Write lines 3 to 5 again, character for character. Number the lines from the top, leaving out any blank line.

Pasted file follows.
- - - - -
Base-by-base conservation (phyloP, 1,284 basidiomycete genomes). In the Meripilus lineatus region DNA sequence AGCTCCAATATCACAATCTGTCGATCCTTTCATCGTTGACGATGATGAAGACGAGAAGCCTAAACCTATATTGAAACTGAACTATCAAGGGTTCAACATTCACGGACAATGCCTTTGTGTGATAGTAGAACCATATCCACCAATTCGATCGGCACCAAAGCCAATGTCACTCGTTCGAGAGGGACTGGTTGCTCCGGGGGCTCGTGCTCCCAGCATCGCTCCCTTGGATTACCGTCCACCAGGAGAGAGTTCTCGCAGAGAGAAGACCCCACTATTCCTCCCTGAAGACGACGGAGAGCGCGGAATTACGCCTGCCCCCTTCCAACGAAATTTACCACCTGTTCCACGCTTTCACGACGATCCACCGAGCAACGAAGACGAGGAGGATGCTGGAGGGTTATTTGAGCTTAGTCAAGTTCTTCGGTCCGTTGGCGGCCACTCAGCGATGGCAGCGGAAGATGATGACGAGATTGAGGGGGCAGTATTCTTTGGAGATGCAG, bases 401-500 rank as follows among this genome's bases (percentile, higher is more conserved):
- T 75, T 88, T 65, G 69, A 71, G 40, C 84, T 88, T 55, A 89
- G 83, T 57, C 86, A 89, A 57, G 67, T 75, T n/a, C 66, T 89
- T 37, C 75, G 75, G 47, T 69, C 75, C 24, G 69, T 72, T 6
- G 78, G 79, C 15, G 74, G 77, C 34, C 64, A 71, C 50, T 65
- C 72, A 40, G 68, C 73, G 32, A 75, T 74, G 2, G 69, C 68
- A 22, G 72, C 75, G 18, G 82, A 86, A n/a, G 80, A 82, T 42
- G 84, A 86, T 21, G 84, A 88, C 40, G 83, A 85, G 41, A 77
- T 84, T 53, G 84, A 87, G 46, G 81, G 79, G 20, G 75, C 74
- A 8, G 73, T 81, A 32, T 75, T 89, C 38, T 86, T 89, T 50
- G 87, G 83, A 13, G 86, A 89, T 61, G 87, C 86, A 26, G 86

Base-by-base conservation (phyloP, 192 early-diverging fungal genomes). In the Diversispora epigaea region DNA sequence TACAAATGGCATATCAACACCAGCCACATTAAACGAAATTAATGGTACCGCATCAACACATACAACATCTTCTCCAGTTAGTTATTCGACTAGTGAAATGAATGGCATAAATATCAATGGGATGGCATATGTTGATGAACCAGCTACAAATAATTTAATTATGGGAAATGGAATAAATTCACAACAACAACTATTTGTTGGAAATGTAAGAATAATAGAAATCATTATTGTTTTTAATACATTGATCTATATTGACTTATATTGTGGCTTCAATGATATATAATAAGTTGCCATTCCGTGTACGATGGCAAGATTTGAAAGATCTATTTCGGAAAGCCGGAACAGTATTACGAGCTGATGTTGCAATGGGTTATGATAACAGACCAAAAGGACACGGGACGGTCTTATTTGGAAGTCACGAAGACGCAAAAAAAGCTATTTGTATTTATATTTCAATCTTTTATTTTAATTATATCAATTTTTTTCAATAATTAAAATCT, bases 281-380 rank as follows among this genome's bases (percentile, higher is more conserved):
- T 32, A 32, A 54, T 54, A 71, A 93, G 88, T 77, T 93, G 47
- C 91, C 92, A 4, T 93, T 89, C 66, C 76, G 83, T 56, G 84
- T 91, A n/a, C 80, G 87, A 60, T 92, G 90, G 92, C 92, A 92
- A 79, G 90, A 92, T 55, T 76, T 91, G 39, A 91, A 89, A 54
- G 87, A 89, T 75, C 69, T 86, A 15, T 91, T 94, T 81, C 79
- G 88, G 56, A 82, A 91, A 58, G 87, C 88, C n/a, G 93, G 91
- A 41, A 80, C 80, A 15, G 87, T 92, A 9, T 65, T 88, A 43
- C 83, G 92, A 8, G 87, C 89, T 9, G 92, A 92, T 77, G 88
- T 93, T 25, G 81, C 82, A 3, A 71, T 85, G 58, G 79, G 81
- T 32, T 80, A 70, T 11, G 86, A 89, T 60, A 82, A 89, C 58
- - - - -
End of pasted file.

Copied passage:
- G 83, T 57, C 86, A 89, A 57, G 67, T 75, T n/a, C 66, T 89
- T 37, C 75, G 75, G 47, T 69, C 75, C 24, G 69, T 72, T 6
- G 78, G 79, C 15, G 74, G 77, C 34, C 64, A 71, C 50, T 65